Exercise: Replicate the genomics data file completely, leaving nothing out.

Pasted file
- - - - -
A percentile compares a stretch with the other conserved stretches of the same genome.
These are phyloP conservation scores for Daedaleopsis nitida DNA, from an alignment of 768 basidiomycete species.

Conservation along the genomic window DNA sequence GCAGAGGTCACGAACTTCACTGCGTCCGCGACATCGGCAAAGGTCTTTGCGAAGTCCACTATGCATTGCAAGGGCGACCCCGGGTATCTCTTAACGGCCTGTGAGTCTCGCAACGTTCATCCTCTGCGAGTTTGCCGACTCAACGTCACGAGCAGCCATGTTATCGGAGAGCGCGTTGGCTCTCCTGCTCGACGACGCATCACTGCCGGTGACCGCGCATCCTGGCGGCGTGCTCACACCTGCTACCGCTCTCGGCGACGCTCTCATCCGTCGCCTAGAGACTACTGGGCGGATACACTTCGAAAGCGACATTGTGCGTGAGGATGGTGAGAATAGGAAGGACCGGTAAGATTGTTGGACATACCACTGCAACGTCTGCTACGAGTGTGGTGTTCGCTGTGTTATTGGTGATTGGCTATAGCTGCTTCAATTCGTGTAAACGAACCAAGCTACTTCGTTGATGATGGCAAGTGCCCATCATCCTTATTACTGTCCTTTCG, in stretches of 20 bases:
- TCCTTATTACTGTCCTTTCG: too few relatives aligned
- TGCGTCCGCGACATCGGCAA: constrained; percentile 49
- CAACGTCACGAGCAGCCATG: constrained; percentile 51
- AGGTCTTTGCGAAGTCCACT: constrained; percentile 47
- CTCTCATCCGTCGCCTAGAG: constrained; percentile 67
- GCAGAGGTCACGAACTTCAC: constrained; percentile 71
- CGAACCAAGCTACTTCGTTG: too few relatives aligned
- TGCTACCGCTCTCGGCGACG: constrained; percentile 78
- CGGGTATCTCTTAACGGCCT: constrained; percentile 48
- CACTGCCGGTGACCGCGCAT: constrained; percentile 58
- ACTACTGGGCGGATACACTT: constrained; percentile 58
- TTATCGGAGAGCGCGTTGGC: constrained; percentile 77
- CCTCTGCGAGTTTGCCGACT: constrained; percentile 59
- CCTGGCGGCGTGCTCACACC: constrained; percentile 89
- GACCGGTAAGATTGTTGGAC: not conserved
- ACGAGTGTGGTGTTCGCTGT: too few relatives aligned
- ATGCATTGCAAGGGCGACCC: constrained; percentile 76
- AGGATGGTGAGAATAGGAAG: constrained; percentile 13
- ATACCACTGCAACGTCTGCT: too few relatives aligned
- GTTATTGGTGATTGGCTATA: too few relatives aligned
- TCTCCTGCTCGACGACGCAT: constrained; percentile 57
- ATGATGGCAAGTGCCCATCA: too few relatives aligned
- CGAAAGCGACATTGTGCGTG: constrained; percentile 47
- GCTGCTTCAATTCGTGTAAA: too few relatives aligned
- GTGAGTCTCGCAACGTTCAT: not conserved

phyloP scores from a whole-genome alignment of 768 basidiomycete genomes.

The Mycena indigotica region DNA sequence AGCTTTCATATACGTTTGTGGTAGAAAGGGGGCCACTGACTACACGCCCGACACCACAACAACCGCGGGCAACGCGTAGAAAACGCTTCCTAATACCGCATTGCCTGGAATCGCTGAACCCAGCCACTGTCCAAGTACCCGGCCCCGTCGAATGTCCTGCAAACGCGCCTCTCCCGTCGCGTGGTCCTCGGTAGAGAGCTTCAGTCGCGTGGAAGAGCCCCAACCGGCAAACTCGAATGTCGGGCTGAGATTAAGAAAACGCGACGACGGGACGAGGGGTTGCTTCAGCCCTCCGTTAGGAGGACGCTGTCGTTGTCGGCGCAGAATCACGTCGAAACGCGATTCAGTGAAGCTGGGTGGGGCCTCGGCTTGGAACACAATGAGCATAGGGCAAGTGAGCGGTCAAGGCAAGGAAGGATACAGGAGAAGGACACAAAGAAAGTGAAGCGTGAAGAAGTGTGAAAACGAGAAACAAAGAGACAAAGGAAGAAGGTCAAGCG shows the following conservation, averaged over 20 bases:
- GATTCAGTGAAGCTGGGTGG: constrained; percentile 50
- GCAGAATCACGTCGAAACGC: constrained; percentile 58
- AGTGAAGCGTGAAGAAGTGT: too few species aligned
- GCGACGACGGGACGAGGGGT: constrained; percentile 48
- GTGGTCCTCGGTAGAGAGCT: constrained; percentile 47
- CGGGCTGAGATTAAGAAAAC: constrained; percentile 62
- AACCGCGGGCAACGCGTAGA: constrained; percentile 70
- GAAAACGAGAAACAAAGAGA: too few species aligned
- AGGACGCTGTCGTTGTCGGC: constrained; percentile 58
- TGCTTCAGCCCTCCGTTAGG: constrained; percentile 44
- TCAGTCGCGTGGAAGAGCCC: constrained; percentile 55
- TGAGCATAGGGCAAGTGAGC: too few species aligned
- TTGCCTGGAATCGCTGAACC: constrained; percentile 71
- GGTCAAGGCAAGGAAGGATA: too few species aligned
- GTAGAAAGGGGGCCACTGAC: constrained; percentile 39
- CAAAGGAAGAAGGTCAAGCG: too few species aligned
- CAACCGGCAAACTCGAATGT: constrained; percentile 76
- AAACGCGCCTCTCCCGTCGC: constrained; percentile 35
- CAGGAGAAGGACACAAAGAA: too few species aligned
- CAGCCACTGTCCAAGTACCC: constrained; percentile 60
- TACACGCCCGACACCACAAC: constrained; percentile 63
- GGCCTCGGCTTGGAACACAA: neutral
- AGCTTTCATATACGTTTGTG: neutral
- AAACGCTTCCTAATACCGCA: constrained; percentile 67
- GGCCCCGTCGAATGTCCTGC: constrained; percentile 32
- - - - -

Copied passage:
A percentile compares a stretch with the other conserved stretches of the same genome.
These are phyloP conservation scores for Daedaleopsis nitida DNA, from an alignment of 768 basidiomycete species.

Conservation along the genomic window DNA sequence GCAGAGGTCACGAACTTCACTGCGTCCGCGACATCGGCAAAGGTCTTTGCGAAGTCCACTATGCATTGCAAGGGCGACCCCGGGTATCTCTTAACGGCCTGTGAGTCTCGCAACGTTCATCCTCTGCGAGTTTGCCGACTCAACGTCACGAGCAGCCATGTTATCGGAGAGCGCGTTGGCTCTCCTGCTCGACGACGCATCACTGCCGGTGACCGCGCATCCTGGCGGCGTGCTCACACCTGCTACCGCTCTCGGCGACGCTCTCATCCGTCGCCTAGAGACTACTGGGCGGATACACTTCGAAAGCGACATTGTGCGTGAGGATGGTGAGAATAGGAAGGACCGGTAAGATTGTTGGACATACCACTGCAACGTCTGCTACGAGTGTGGTGTTCGCTGTGTTATTGGTGATTGGCTATAGCTGCTTCAATTCGTGTAAACGAACCAAGCTACTTCGTTGATGATGGCAAGTGCCCATCATCCTTATTACTGTCCTTTCG, in stretches of 20 bases:
- TCCTTATTACTGTCCTTTCG: too few relatives aligned
- TGCGTCCGCGACATCGGCAA: constrained; percentile 49
- CAACGTCACGAGCAGCCATG: constrained; percentile 51
- AGGTCTTTGCGAAGTCCACT: constrained; percentile 47
- CTCTCATCCGTCGCCTAGAG: constrained; percentile 67
- GCAGAGGTCACGAACTTCAC: constrained; percentile 71
- CGAACCAAGCTACTTCGTTG: too few relatives aligned
- TGCTACCGCTCTCGGCGACG: constrained; percentile 78
- CGGGTATCTCTTAACGGCCT: constrained; percentile 48
- CACTGCCGGTGACCGCGCAT: constrained; percentile 58
- ACTACTGGGCGGATACACTT: constrained; percentile 58
- TTATCGGAGAGCGCGTTGGC: constrained; percentile 77
- CCTCTGCGAGTTTGCCGACT: constrained; percentile 59
- CCTGGCGGCGTGCTCACACC: constrained; percentile 89
- GACCGGTAAGATTGTTGGAC: not conserved
- ACGAGTGTGGTGTTCGCTGT: too few relatives aligned
- ATGCATTGCAAGGGCGACCC: constrained; percentile 76
- AGGATGGTGAGAATAGGAAG: constrained; percentile 13
- ATACCACTGCAACGTCTGCT: too few relatives aligned
- GTTATTGGTGATTGGCTATA: too few relatives aligned
- TCTCCTGCTCGACGACGCAT: constrained; percentile 57
- ATGATGGCAAGTGCCCATCA: too few relatives aligned
- CGAAAGCGACATTGTGCGTG: constrained; percentile 47
- GCTGCTTCAATTCGTGTAAA: too few relatives aligned
- GTGAGTCTCGCAACGTTCAT: not conserved

phyloP scores from a whole-genome alignment of 768 basidiomycete genomes.

The Mycena indigotica region DNA sequence AGCTTTCATATACGTTTGTGGTAGAAAGGGGGCCACTGACTACACGCCCGACACCACAACAACCGCGGGCAACGCGTAGAAAACGCTTCCTAATACCGCATTGCCTGGAATCGCTGAACCCAGCCACTGTCCAAGTACCCGGCCCCGTCGAATGTCCTGCAAACGCGCCTCTCCCGTCGCGTGGTCCTCGGTAGAGAGCTTCAGTCGCGTGGAAGAGCCCCAACCGGCAAACTCGAATGTCGGGCTGAGATTAAGAAAACGCGACGACGGGACGAGGGGTTGCTTCAGCCCTCCGTTAGGAGGACGCTGTCGTTGTCGGCGCAGAATCACGTCGAAACGCGATTCAGTGAAGCTGGGTGGGGCCTCGGCTTGGAACACAATGAGCATAGGGCAAGTGAGCGGTCAAGGCAAGGAAGGATACAGGAGAAGGACACAAAGAAAGTGAAGCGTGAAGAAGTGTGAAAACGAGAAACAAAGAGACAAAGGAAGAAGGTCAAGCG shows the following conservation, averaged over 20 bases:
- GATTCAGTGAAGCTGGGTGG: constrained; percentile 50
- GCAGAATCACGTCGAAACGC: constrained; percentile 58
- AGTGAAGCGTGAAGAAGTGT: too few species aligned
- GCGACGACGGGACGAGGGGT: constrained; percentile 48
- GTGGTCCTCGGTAGAGAGCT: constrained; percentile 47
- CGGGCTGAGATTAAGAAAAC: constrained; percentile 62
- AACCGCGGGCAACGCGTAGA: constrained; percentile 70
- GAAAACGAGAAACAAAGAGA: too few species aligned
- AGGACGCTGTCGTTGTCGGC: constrained; percentile 58
- TGCTTCAGCCCTCCGTTAGG: constrained; percentile 44
- TCAGTCGCGTGGAAGAGCCC: constrained; percentile 55
- TGAGCATAGGGCAAGTGAGC: too few species aligned
- TTGCCTGGAATCGCTGAACC: constrained; percentile 71
- GGTCAAGGCAAGGAAGGATA: too few species aligned
- GTAGAAAGGGGGCCACTGAC: constrained; percentile 39
- CAAAGGAAGAAGGTCAAGCG: too few species aligned
- CAACCGGCAAACTCGAATGT: constrained; percentile 76
- AAACGCGCCTCTCCCGTCGC: constrained; percentile 35
- CAGGAGAAGGACACAAAGAA: too few species aligned
- CAGCCACTGTCCAAGTACCC: constrained; percentile 60
- TACACGCCCGACACCACAAC: constrained; percentile 63
- GGCCTCGGCTTGGAACACAA: neutral
- AGCTTTCATATACGTTTGTG: neutral
- AAACGCTTCCTAATACCGCA: constrained; percentile 67
- GGCCCCGTCGAATGTCCTGC: constrained; percentile 32